Author: Marissa Moss
Publisher: Harry N. Abrams
Genre: Non-Fiction, Historical
Themes: World War II, Japanese Internment, Sports, Perseverance
Age Range: 2nd-6th Grade
Summary: from Goodreads
As a boy, Kenichi “Zeni” Zenimura dreams of playing professional baseball, but everyone tells him he is too small. Yet he grows up to be a successful player, playing with Babe Ruth and Lou Gehrig! When the Japanese attack Pearl Harbor in 1941, Zeni and his family are sent to one of ten internment camps where more than 110,000 people of Japanese ancestry are imprisoned without trials. Zeni brings the game of baseball to the camp, along with a sense of hope.
There are quite a few children's and young adult books out there that describe the experience of Japanese Americans sent to internment camps during World War II. Books like The Bracelet and Farewell to Manzanar have become staples of English classes in schools that strive to teach the complete truth about America in regards to its treatment of immigrants generally, and the Japanese Americans specifically. There is even another book about baseball and the internment camps, called Baseball Saved Us. Moss' contribution, Barbed Wire Baseball, tells the true story of a famous Japanese American baseball player named Zenichi Zenimura, sent to internment camps in the desert along with tens of thousands of other Japanese. The story begins when Zeni was a small boy who became determined to become a great baseball player. Unlike many young boys with the same dream, Zeni actually had the talent to make it a possibility, and the perseverance to make it happen.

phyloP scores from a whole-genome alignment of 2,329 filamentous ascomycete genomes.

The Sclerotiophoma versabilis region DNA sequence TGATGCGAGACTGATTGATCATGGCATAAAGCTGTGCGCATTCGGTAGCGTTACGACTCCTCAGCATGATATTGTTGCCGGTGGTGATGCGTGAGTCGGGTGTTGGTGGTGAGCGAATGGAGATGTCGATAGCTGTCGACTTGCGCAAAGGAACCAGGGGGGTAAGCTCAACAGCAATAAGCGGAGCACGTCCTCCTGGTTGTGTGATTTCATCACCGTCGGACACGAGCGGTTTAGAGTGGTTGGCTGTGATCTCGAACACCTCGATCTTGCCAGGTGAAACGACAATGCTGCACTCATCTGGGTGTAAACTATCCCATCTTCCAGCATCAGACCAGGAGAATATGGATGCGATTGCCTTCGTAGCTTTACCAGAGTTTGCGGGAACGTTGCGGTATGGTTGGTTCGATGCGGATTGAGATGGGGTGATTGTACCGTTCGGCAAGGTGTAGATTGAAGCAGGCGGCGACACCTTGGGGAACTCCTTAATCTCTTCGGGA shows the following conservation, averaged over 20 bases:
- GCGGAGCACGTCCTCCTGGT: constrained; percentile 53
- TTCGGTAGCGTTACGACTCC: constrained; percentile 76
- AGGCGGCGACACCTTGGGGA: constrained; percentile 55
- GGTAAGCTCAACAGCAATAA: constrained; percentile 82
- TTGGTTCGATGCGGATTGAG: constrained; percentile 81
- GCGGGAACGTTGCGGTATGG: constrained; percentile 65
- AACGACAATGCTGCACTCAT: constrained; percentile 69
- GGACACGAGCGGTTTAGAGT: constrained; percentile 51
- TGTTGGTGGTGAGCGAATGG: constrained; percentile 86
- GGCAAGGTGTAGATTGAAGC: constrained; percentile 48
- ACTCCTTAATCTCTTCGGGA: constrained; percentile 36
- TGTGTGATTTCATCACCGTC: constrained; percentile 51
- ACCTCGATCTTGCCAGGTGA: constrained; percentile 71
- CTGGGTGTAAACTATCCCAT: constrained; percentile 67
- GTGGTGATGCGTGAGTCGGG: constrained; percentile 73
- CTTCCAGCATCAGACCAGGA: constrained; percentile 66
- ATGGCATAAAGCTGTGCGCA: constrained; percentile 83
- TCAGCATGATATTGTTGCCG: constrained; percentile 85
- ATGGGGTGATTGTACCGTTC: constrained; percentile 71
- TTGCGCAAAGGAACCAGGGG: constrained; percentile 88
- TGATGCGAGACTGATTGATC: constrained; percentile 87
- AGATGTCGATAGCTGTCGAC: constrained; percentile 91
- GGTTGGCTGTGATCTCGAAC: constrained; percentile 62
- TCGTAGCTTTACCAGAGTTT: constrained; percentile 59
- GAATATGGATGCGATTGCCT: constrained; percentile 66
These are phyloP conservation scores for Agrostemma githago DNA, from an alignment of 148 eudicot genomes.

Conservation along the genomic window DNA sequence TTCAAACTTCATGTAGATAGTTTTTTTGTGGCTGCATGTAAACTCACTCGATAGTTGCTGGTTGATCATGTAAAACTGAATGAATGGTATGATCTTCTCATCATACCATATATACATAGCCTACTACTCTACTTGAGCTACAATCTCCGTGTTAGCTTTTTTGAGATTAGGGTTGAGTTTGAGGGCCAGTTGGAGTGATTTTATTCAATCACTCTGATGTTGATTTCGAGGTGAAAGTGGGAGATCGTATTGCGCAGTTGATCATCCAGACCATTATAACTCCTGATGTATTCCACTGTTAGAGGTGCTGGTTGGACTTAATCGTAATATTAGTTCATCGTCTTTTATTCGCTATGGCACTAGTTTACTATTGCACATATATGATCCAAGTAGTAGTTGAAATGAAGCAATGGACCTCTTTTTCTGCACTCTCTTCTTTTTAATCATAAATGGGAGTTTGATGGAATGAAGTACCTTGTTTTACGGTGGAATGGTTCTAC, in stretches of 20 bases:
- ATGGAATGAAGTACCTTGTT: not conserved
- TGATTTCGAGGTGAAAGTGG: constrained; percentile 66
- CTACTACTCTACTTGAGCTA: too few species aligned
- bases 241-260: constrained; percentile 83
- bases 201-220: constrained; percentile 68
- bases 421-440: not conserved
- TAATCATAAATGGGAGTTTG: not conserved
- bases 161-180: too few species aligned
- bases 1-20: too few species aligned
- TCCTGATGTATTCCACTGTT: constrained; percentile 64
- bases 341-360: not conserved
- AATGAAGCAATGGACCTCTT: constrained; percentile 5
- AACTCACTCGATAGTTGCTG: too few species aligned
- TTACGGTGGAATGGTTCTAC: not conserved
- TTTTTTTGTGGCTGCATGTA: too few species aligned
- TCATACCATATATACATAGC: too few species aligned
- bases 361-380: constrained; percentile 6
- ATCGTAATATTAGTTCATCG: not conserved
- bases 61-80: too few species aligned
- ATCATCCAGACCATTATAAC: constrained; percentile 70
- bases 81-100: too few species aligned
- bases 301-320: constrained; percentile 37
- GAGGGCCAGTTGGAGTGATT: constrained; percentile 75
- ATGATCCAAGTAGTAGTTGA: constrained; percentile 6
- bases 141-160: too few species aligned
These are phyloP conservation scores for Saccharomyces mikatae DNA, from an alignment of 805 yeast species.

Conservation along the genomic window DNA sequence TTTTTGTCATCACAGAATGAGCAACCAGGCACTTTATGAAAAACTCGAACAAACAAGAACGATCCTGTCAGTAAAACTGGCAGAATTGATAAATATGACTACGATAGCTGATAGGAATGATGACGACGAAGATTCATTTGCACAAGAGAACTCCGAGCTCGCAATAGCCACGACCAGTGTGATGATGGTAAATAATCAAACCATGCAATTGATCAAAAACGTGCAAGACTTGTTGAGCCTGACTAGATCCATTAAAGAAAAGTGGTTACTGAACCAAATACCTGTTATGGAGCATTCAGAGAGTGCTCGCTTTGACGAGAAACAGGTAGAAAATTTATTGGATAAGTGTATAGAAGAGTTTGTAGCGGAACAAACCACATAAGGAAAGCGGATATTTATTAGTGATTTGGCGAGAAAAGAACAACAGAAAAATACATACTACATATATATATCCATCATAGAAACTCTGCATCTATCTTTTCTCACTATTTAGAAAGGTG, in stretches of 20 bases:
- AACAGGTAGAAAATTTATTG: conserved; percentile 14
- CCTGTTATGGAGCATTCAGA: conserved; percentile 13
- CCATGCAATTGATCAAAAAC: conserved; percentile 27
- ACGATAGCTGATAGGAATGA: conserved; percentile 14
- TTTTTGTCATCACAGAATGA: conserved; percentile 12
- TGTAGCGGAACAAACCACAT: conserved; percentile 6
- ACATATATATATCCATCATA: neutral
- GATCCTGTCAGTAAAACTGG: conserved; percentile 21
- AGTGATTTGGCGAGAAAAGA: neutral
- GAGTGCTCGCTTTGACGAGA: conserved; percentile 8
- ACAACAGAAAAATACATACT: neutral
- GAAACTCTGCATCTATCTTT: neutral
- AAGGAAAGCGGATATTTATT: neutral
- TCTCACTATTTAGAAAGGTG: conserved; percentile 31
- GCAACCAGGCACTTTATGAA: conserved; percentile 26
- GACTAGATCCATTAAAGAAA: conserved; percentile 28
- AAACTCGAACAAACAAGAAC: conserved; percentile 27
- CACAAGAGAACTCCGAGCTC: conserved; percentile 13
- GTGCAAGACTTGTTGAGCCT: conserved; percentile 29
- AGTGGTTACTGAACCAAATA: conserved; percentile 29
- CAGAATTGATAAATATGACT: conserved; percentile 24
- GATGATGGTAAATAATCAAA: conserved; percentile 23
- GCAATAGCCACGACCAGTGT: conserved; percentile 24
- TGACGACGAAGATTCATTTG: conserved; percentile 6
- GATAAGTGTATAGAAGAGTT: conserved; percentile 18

Rather than focusing on the day to day life in the camp, Barbed Wire Baseball details the extraordinary optimism, hard work, and ingenuity displayed by Zeni and the other prisoners at his camp. Determined to play baseball, no matter the challenges, Zeni has a vision, a dream of a "real" baseball field in the middle of the stony desert. He plants grass, chalks lines, steals wood to make bleachers for fans, and takes up a collection to buy equipment and uniforms for the players. Zeni's quest proves the strength of the human spirit when faced with adversity, while highlighting the inherent injustices in this painful period of American history.
The illustrations pair beautifully with the story, done in a quasi-traditional Japanese style, but with American images included. This picture book would make a good read aloud as a stand alone title, but would be a marvelous addition to a unit about World War II.
Abrams Discussion Guide
Marissa Moss' Website